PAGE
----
Reginald Dwayne Betts Speaks With Alli Marshall About His Journey to Poetry
In advance of Reginald Dwayne Betts's appearance at Warren Wilson College, where he'll deliver the commencement address this Saturday, he joins Alli Marshall of Mountain Xpress to discuss the factors that led to his discovery of poetry while in prison. Betts is a graduate of Warren Wilson College's low-residency MFA program, completing his degree in 2010. Incarcerated at 16, with a year in solitary confinement, Betts tells Marshall that it was Dudley Randall's anthology The Black Poets that inspired him—"that’s the book that changed my life," he reflects. Marshall picks up with a little further context soon after:
Not only did he succeed as a writer, publishing the poetry collections Bastards of the Reagan Era and Shahid Reads His Own Palm as well as A Question of Freedom: A Memoir of Learning, Survival, and Coming of Age in Prison and The Circumference of a Prison: Youth, Race, and the Failures of the American Justice System; Betts also went on to earn his law degree.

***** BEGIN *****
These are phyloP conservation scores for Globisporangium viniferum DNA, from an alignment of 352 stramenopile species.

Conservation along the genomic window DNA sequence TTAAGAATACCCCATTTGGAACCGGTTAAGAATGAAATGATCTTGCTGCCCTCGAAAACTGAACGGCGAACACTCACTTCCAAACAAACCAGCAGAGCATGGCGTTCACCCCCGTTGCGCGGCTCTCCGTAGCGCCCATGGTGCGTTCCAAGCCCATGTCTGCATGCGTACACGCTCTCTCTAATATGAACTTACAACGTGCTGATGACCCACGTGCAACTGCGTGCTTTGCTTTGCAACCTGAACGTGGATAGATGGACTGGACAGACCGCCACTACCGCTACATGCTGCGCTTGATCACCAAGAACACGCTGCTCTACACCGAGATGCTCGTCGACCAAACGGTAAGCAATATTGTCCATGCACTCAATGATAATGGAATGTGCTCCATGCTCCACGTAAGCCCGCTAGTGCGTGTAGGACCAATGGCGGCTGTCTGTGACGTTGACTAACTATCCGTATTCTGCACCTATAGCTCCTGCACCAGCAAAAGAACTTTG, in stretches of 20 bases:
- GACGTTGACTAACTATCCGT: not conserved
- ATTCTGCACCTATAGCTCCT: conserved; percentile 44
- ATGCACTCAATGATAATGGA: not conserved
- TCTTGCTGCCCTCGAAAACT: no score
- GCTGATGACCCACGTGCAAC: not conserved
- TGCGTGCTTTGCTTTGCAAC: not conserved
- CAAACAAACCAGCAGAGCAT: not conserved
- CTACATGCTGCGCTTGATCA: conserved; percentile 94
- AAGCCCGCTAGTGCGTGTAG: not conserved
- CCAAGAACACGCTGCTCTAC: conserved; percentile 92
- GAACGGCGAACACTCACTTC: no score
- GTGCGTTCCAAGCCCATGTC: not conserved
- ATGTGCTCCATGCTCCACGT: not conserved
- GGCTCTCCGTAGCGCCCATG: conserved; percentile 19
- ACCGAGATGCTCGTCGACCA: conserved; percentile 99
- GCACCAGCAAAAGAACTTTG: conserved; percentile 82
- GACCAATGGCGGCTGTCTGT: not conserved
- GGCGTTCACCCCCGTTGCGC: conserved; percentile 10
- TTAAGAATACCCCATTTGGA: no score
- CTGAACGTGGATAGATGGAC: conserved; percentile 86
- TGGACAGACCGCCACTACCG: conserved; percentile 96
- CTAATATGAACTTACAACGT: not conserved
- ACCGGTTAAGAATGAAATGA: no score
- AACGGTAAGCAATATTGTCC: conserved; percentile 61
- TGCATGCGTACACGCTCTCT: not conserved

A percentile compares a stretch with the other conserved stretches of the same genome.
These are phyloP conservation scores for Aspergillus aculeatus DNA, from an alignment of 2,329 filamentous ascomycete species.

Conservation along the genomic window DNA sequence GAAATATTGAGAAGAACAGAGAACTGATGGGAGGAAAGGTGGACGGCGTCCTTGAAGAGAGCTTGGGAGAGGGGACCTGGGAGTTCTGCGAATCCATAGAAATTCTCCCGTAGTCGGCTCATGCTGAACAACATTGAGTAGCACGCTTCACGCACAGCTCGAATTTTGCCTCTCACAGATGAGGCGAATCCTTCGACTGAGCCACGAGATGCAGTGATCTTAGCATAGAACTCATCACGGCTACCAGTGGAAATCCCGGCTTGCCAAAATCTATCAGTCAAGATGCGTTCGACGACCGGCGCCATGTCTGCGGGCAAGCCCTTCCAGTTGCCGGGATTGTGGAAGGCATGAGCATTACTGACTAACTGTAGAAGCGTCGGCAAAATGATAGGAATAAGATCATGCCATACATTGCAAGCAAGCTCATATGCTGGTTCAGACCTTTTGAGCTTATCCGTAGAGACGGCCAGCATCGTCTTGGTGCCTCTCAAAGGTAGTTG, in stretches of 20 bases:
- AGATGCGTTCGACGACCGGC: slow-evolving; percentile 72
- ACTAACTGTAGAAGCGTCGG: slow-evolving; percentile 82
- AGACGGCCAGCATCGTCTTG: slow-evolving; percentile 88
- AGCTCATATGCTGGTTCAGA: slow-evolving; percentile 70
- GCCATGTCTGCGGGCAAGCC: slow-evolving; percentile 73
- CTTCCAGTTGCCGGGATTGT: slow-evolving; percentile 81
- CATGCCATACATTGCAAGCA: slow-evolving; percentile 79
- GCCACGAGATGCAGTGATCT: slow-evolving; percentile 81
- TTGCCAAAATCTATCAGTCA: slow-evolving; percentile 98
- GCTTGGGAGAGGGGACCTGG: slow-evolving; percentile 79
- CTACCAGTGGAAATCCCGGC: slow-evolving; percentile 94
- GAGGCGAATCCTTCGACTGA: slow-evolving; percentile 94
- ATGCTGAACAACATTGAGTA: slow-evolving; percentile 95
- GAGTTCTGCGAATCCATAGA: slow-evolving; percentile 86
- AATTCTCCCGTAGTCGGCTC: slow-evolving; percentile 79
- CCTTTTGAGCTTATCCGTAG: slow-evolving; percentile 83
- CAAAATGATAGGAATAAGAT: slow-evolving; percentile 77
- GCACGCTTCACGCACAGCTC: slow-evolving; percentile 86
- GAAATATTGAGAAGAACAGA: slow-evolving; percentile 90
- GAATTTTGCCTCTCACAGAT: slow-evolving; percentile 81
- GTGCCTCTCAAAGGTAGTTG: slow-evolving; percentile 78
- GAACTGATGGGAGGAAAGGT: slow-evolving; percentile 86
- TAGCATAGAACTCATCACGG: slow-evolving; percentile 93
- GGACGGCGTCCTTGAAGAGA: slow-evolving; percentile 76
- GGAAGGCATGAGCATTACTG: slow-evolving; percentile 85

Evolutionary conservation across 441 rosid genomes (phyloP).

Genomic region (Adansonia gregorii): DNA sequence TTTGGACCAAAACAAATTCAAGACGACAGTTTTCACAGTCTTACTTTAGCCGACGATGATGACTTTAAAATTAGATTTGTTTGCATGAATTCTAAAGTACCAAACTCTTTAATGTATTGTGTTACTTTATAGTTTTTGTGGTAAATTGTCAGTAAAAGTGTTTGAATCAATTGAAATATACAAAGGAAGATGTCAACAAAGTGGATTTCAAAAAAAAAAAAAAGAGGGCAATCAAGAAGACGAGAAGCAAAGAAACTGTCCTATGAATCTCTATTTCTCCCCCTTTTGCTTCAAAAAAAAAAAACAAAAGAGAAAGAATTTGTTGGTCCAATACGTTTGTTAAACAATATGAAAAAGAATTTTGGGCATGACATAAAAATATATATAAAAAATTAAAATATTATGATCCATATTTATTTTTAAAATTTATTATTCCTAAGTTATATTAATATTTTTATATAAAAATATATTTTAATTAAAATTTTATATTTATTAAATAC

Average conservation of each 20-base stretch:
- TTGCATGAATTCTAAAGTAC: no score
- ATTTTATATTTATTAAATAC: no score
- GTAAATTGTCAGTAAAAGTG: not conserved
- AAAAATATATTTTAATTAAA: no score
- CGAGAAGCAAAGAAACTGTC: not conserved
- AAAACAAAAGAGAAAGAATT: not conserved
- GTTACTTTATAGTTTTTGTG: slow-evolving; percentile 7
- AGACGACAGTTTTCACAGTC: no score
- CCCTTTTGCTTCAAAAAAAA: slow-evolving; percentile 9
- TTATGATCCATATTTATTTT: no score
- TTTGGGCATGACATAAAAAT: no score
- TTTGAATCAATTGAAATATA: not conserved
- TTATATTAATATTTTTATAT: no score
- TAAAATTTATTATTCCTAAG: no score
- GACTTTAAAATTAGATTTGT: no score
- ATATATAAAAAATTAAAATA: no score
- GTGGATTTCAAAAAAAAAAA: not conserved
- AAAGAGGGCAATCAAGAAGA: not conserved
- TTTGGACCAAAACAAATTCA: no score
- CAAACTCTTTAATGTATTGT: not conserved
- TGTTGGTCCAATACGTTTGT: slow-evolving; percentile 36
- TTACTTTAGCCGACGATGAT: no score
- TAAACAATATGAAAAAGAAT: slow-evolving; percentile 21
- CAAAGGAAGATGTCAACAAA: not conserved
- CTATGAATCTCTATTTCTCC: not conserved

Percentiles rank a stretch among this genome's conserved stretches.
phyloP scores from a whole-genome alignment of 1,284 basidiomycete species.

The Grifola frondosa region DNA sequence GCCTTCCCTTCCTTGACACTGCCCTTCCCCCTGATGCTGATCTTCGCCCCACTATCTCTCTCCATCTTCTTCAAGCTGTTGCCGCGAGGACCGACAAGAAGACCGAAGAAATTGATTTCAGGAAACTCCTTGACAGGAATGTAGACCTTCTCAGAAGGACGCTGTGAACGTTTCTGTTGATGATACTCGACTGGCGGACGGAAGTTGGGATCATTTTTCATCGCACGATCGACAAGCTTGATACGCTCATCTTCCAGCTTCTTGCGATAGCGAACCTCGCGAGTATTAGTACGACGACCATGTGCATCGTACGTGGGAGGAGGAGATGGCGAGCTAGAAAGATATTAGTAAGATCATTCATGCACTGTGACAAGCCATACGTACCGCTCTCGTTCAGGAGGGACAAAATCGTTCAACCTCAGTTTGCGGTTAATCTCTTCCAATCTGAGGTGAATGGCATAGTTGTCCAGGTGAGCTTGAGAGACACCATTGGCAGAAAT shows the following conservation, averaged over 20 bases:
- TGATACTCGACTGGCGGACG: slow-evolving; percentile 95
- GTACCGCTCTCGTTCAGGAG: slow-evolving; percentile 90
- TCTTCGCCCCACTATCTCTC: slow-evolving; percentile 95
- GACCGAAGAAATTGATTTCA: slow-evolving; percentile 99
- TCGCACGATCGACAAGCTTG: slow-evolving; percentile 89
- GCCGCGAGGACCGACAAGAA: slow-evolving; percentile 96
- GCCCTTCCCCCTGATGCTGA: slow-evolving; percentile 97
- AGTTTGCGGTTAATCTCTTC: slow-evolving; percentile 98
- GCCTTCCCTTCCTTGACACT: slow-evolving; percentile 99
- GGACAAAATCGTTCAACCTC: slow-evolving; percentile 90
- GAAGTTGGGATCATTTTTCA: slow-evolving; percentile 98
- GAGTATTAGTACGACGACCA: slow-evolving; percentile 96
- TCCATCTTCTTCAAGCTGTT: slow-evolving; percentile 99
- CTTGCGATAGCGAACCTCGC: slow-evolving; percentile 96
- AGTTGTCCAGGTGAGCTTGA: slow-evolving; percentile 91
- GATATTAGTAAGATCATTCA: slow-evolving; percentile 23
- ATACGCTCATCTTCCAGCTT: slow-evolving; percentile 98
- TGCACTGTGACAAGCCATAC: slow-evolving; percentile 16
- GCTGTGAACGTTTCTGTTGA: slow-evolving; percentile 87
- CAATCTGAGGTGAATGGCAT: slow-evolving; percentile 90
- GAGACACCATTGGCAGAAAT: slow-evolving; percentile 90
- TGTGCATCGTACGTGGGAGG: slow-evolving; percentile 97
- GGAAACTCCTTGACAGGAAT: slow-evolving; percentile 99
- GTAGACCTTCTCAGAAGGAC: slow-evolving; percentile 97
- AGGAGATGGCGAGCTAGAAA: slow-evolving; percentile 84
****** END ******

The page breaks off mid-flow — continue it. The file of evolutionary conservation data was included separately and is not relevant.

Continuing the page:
Though he was released more than a decade ago, prison makes its way into Betts’ poetry, both as a place and a metaphor for a mental state. In his poem “What We Know of Horses,” incarceration recurs throughout the six-part study of the ravages of heroin on bodies, minds and communities. “Sometimes his cuffs / are on my wrists & I embrace / the way they cut, as if I am the one / domesticated, a broken horse,” he writes.
But Betts maintains that he doesn’t really know what it means to be an at-risk youth. “We look at what’s going on in the news, we look at what’s going on with DACA, when you think about mass incarceration, when you think about the failing infrastructure of the United States, when you think about the struggle in public schools, in very real ways, we’re all at risk,” he says.
Read more at Mountain Xpress.